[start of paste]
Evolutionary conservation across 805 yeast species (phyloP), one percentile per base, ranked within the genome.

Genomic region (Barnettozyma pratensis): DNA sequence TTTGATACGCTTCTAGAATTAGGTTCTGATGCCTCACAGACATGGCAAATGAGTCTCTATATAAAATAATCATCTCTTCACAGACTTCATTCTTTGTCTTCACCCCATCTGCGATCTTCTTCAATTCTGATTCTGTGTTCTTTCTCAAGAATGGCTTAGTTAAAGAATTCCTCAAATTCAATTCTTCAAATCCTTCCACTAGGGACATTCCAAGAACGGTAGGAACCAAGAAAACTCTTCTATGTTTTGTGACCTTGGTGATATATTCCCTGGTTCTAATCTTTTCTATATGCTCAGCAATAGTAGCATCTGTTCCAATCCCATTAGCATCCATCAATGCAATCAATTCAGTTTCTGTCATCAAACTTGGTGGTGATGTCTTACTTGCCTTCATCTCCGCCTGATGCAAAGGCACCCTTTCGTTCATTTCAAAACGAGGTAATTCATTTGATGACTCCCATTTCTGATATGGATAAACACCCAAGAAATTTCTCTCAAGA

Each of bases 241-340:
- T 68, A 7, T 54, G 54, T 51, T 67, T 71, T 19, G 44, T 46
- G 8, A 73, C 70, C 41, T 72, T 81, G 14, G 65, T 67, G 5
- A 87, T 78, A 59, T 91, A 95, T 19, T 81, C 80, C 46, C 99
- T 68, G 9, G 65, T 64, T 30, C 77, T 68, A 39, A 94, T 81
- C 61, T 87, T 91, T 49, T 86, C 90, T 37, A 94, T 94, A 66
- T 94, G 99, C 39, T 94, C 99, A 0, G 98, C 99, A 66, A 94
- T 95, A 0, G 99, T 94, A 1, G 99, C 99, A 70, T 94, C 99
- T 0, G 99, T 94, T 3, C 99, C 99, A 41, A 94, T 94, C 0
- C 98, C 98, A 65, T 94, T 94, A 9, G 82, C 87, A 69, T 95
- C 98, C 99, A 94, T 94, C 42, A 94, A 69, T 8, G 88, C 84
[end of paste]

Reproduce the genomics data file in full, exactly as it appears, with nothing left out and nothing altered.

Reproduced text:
Evolutionary conservation across 805 yeast species (phyloP), one percentile per base, ranked within the genome.

Genomic region (Barnettozyma pratensis): DNA sequence TTTGATACGCTTCTAGAATTAGGTTCTGATGCCTCACAGACATGGCAAATGAGTCTCTATATAAAATAATCATCTCTTCACAGACTTCATTCTTTGTCTTCACCCCATCTGCGATCTTCTTCAATTCTGATTCTGTGTTCTTTCTCAAGAATGGCTTAGTTAAAGAATTCCTCAAATTCAATTCTTCAAATCCTTCCACTAGGGACATTCCAAGAACGGTAGGAACCAAGAAAACTCTTCTATGTTTTGTGACCTTGGTGATATATTCCCTGGTTCTAATCTTTTCTATATGCTCAGCAATAGTAGCATCTGTTCCAATCCCATTAGCATCCATCAATGCAATCAATTCAGTTTCTGTCATCAAACTTGGTGGTGATGTCTTACTTGCCTTCATCTCCGCCTGATGCAAAGGCACCCTTTCGTTCATTTCAAAACGAGGTAATTCATTTGATGACTCCCATTTCTGATATGGATAAACACCCAAGAAATTTCTCTCAAGA

Each of bases 241-340:
- T 68, A 7, T 54, G 54, T 51, T 67, T 71, T 19, G 44, T 46
- G 8, A 73, C 70, C 41, T 72, T 81, G 14, G 65, T 67, G 5
- A 87, T 78, A 59, T 91, A 95, T 19, T 81, C 80, C 46, C 99
- T 68, G 9, G 65, T 64, T 30, C 77, T 68, A 39, A 94, T 81
- C 61, T 87, T 91, T 49, T 86, C 90, T 37, A 94, T 94, A 66
- T 94, G 99, C 39, T 94, C 99, A 0, G 98, C 99, A 66, A 94
- T 95, A 0, G 99, T 94, A 1, G 99, C 99, A 70, T 94, C 99
- T 0, G 99, T 94, T 3, C 99, C 99, A 41, A 94, T 94, C 0
- C 98, C 98, A 65, T 94, T 94, A 9, G 82, C 87, A 69, T 95
- C 98, C 99, A 94, T 94, C 42, A 94, A 69, T 8, G 88, C 84